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Philips, Sir George, first baronet (1766–1847), textile industrialist and politician
1766 March 24th. Born the second son of the eight children of Thomas Philips (1728–1811), a Manchester merchant (later of Sedgley), and his wife, Mary Jolley (d. 1806), the daughter and heir of John Rider, also a Manchester merchant, and his wife, Sarah.
Philips's father was a partner in the pioneering firm of J. and N. Philips and Co, the largest tape manufacturers in Europe, but was also involved in a hatting business with a growing American market in the late 1780s.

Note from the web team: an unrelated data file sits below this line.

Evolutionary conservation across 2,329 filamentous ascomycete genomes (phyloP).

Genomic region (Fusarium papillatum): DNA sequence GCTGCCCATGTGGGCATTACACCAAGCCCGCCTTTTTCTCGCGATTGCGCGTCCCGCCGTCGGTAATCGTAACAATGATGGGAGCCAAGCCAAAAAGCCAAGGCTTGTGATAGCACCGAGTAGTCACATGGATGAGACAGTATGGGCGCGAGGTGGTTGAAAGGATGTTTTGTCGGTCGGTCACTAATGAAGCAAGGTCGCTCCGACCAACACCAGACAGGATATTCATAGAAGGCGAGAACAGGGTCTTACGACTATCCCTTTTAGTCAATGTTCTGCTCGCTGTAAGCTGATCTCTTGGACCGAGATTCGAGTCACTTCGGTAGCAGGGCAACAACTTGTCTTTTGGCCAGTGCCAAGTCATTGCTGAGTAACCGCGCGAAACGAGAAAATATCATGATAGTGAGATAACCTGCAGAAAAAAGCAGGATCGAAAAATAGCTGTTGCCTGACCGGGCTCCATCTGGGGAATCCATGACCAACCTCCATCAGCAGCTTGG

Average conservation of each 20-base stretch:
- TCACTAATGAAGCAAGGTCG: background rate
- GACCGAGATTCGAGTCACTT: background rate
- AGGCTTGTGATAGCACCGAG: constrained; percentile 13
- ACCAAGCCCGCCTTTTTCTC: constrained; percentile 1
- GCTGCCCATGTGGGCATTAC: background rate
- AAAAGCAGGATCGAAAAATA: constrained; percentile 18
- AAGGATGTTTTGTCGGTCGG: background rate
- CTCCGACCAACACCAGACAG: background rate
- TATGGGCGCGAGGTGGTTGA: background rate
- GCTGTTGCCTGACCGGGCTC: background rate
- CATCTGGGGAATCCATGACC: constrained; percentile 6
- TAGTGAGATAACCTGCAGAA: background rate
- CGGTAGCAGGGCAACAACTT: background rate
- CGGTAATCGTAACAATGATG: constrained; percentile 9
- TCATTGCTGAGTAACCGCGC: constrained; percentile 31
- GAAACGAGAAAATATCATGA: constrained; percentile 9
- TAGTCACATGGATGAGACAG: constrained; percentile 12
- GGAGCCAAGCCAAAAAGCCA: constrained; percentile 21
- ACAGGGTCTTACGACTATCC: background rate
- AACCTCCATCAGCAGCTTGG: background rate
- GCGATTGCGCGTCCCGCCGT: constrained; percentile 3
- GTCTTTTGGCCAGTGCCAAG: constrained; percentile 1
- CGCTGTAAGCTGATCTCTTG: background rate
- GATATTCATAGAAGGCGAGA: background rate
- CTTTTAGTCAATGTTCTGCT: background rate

George went first to Chetham's School in Manchester, although later he was moved to dissenting schools, first Stand grammar school, then Mr Harrison's Unitarian school at Manchester.
1788 October 16th. Married Sarah Anne, the daughter of Nathaniel Philips.
J. and N. Philips, with mills in Staffordshire and Lancashire as well as warehouses in Manchester, continued to prosper, producing huge rewards, from which he withdrew over £250,000 between 1807 and 1831.
The Salford Twist Mill, an offshoot of the former, was conducted by Philips with G. A. Lee (1761–1826) as manager. This was one of Manchester's largest and most technologically advanced cotton-spinning factories — one of Manchester's first iron-framed buildings and the first mill to use gas lighting.